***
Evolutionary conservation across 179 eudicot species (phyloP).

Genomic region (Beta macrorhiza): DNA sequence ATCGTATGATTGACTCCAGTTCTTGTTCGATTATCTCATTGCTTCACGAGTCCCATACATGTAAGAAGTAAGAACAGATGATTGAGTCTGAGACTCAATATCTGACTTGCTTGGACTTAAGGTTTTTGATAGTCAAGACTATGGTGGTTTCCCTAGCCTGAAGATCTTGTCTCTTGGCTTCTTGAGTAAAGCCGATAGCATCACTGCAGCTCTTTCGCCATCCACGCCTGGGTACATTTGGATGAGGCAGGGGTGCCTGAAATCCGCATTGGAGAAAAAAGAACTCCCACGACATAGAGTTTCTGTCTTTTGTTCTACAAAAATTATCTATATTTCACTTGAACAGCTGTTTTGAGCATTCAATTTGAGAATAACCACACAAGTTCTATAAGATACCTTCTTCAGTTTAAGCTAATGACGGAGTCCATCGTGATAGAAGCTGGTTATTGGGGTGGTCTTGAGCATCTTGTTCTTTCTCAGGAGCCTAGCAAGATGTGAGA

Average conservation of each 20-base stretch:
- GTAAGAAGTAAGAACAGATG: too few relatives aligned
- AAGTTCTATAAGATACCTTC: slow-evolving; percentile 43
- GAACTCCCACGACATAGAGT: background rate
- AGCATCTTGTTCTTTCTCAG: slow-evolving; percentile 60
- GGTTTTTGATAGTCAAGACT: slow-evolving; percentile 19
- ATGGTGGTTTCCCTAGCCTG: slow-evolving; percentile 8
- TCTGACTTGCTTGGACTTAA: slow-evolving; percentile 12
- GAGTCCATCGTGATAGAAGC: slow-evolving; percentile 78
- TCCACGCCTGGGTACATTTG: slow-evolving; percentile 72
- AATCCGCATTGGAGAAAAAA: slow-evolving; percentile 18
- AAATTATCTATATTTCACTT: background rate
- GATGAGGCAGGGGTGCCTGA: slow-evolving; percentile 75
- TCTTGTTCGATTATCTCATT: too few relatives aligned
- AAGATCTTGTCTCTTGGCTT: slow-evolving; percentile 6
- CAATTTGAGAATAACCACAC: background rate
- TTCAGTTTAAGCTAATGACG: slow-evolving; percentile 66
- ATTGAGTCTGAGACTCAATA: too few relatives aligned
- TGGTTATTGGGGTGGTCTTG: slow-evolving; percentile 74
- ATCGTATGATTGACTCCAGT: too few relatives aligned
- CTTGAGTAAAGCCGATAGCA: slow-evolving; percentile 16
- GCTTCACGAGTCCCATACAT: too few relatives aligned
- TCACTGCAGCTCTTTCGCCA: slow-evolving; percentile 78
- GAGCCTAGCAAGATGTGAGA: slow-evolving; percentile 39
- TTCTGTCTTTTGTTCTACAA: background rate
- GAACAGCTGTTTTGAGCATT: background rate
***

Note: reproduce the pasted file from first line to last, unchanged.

Evolutionary conservation across 179 eudicot species (phyloP).

Genomic region (Beta macrorhiza): DNA sequence ATCGTATGATTGACTCCAGTTCTTGTTCGATTATCTCATTGCTTCACGAGTCCCATACATGTAAGAAGTAAGAACAGATGATTGAGTCTGAGACTCAATATCTGACTTGCTTGGACTTAAGGTTTTTGATAGTCAAGACTATGGTGGTTTCCCTAGCCTGAAGATCTTGTCTCTTGGCTTCTTGAGTAAAGCCGATAGCATCACTGCAGCTCTTTCGCCATCCACGCCTGGGTACATTTGGATGAGGCAGGGGTGCCTGAAATCCGCATTGGAGAAAAAAGAACTCCCACGACATAGAGTTTCTGTCTTTTGTTCTACAAAAATTATCTATATTTCACTTGAACAGCTGTTTTGAGCATTCAATTTGAGAATAACCACACAAGTTCTATAAGATACCTTCTTCAGTTTAAGCTAATGACGGAGTCCATCGTGATAGAAGCTGGTTATTGGGGTGGTCTTGAGCATCTTGTTCTTTCTCAGGAGCCTAGCAAGATGTGAGA

Average conservation of each 20-base stretch:
- GTAAGAAGTAAGAACAGATG: too few relatives aligned
- AAGTTCTATAAGATACCTTC: slow-evolving; percentile 43
- GAACTCCCACGACATAGAGT: background rate
- AGCATCTTGTTCTTTCTCAG: slow-evolving; percentile 60
- GGTTTTTGATAGTCAAGACT: slow-evolving; percentile 19
- ATGGTGGTTTCCCTAGCCTG: slow-evolving; percentile 8
- TCTGACTTGCTTGGACTTAA: slow-evolving; percentile 12
- GAGTCCATCGTGATAGAAGC: slow-evolving; percentile 78
- TCCACGCCTGGGTACATTTG: slow-evolving; percentile 72
- AATCCGCATTGGAGAAAAAA: slow-evolving; percentile 18
- AAATTATCTATATTTCACTT: background rate
- GATGAGGCAGGGGTGCCTGA: slow-evolving; percentile 75
- TCTTGTTCGATTATCTCATT: too few relatives aligned
- AAGATCTTGTCTCTTGGCTT: slow-evolving; percentile 6
- CAATTTGAGAATAACCACAC: background rate
- TTCAGTTTAAGCTAATGACG: slow-evolving; percentile 66
- ATTGAGTCTGAGACTCAATA: too few relatives aligned
- TGGTTATTGGGGTGGTCTTG: slow-evolving; percentile 74
- ATCGTATGATTGACTCCAGT: too few relatives aligned
- CTTGAGTAAAGCCGATAGCA: slow-evolving; percentile 16
- GCTTCACGAGTCCCATACAT: too few relatives aligned
- TCACTGCAGCTCTTTCGCCA: slow-evolving; percentile 78
- GAGCCTAGCAAGATGTGAGA: slow-evolving; percentile 39
- TTCTGTCTTTTGTTCTACAA: background rate
- GAACAGCTGTTTTGAGCATT: background rate